Khanaqah Kyrk-Kyz

Khanaqah Kyrk-Kyz — photo 1

The Kirk-Kyz fortress, which means “forty maidens” (not to be confused with Kirk-Kyz-Kala), is located 3 kilometers from Termez. It is assumed that it was built by one Samanid ruler away from the settlements for privacy and rest, since he liked to spend time in silence, far away from urban noise and bustle. However, as it can be judged by the scale and shape of the ruins, there was not quiet at all. This structure was erected approximately in 9-10 centuries A.D.

It was a large area, on which all main buildings and small square in its center were placed. The corridors of the fortress are crossed and all of them lead to the courtyard. There was also another premise, which purpose remains to be seen. It is assumed that it could be a living room. Massive 54-meter long walls on each side had a jagged upper part. There are archer and observation towers at the corners. In some places, fragments of the intricate painting of the premises have been preserved, but everything was destroyed so badly that it is hard to recognize them immediately.

Khanaqah Kyrk-Kyz — photo 2

The vaulted archwise passages are formed from an original brick pattern, which is quite diverse and interesting. Scientists disagree about the courtyard. Some assume that it was once covered by a huge dome, which collapsed over time, while others believe that it was always open.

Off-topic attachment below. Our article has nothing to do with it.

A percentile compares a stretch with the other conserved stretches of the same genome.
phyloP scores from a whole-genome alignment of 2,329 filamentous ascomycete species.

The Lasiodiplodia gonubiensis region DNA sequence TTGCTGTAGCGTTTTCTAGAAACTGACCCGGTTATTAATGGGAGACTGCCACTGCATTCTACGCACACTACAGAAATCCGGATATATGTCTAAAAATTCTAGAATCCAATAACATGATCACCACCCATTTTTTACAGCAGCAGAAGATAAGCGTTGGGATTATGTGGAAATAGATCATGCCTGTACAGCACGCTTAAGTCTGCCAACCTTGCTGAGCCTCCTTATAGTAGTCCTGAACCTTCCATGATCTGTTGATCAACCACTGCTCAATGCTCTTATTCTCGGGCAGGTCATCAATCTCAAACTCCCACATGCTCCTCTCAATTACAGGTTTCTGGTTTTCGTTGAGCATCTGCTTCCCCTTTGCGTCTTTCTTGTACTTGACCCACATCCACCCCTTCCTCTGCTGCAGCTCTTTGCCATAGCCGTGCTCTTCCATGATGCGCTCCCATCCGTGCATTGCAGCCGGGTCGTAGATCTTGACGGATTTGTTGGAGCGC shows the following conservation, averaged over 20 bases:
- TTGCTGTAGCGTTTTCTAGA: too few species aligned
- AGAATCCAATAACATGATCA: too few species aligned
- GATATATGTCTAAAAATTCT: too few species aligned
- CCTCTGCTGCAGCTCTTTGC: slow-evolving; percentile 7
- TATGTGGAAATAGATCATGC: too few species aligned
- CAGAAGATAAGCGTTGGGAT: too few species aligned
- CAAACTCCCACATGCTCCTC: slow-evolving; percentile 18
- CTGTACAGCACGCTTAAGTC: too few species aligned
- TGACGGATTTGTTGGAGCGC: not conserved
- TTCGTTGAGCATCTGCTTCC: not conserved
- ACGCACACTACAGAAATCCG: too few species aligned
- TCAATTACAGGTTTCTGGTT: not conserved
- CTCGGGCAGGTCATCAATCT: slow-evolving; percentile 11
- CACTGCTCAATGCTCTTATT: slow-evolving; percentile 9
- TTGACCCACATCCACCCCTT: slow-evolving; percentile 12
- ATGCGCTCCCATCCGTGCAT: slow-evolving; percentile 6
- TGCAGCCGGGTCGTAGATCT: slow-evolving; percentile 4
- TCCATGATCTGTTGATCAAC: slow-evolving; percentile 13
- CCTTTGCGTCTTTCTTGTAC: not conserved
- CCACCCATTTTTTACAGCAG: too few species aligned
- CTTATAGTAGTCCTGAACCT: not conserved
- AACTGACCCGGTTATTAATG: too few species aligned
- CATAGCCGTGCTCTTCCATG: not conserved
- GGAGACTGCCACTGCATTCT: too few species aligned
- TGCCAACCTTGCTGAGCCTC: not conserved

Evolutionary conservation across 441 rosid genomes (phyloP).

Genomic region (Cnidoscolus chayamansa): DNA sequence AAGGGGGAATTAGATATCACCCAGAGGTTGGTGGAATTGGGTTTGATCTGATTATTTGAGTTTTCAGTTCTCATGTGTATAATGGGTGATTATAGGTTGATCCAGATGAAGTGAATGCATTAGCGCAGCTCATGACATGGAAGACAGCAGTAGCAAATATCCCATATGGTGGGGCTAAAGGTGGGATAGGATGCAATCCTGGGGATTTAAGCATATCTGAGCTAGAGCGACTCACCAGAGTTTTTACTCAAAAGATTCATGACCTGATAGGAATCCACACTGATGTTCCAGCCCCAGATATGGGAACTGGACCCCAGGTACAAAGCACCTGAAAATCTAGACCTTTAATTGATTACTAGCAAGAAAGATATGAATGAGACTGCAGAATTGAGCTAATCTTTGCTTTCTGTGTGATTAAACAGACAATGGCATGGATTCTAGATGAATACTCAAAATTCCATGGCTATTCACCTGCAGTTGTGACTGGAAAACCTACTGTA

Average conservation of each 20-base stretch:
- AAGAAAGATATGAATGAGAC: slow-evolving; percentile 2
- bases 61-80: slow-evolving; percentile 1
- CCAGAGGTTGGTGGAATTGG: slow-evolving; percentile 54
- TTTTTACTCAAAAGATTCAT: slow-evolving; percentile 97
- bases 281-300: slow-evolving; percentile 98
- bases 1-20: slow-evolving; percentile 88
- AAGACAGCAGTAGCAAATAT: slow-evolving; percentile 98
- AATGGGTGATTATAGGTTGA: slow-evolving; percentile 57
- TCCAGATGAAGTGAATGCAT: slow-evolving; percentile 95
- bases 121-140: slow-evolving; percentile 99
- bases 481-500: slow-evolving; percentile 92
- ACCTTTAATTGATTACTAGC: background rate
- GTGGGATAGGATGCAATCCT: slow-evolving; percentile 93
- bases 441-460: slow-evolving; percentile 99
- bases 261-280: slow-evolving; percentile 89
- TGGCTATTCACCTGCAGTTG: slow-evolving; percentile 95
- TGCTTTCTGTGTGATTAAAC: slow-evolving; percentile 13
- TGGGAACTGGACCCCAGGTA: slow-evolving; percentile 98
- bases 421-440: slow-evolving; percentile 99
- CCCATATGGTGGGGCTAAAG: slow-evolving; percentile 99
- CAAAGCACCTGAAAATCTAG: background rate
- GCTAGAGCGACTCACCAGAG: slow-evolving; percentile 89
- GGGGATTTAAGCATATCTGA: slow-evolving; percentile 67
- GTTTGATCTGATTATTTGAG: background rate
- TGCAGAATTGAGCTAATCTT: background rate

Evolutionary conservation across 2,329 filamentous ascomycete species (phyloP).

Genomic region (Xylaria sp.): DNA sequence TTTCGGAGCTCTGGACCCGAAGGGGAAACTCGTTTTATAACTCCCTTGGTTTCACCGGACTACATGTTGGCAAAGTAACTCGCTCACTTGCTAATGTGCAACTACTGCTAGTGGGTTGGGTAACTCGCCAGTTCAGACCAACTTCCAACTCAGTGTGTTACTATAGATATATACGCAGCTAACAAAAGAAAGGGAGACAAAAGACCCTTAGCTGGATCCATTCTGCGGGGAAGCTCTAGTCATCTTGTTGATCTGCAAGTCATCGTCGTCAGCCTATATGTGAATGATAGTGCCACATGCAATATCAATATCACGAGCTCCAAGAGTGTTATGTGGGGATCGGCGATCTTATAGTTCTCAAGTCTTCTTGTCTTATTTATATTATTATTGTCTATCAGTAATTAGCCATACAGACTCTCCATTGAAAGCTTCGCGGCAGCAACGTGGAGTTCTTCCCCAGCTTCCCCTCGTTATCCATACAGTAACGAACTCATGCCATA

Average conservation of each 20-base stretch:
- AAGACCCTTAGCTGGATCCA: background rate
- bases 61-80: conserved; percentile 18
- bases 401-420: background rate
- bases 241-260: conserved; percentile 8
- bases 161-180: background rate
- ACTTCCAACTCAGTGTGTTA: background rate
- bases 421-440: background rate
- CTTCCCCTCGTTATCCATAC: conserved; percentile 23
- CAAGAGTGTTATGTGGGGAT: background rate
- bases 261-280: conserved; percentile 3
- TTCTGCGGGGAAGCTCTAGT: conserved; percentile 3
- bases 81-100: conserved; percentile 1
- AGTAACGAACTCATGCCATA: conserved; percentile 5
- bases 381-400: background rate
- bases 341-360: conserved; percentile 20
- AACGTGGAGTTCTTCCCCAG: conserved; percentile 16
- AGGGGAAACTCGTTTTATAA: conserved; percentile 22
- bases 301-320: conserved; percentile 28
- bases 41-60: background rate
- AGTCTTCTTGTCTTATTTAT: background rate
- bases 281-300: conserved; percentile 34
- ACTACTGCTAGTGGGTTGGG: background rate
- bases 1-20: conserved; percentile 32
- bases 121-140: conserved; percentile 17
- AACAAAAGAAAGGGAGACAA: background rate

The attraction is also interesting with related legends. One legend says that once 40 girls with good military training lived in the walls of this fortress. They were slender, beautiful, knew how to handle arms and successfully held the fortress for a long time They was lead by a girl named Gauhar, the most skilled warrior among them all. One day the enemy troops approached the fortress, and then there was a cruel battle. For 40 days girls held the fortress, but the enemies were strong, their army was numerous, and the help did not come up in any way. One by one, all companions of Gauhar died. But she continued to kill enemies with her arrows until no arrows left. Then she came out of the fortress gate face to face against the enemy and shouted: “No one else survived the battle but me. I wish to fight with your best warrior, and let this combat outcome the whole battle.”

Khanaqah Kyrk-Kyz — photo 3

While the leader was deciding which of his warriors would fight Gauhar, the destitute girl reeled, then helmet fell from her head, and the lush hair crumbled on her shoulders. A loud exclamation of surprise swept through the enemy lines when the warriors found out that all this time they were fighting against girls. Then the amazed enemy leader got off the horse, went to Gauhar and kissed her hand. He did not expect that these girls could be such skilled warriors which not a single soldier from his army could not match with. He deployed his army and took it away. The city was saved, and a help arrived a bit later.

Another version of this legend says that after a long siege the enemies managed to get inside the fortress. And just when the enemies surrounded the girls, they raised their hands to skies and began to pray heaven for salvation. At the same moment, they turned into 40 snow-white birds and, waving their wings, vanished in the skies. The enemies remained confused, shifting their gaze from the empty sky to the military ammunition left in the place where the girls recently stood.

Canaan Travel invites you to visit Uzbekistan, a country famous for its unique historical monuments and unique spirit of the fabulous East.

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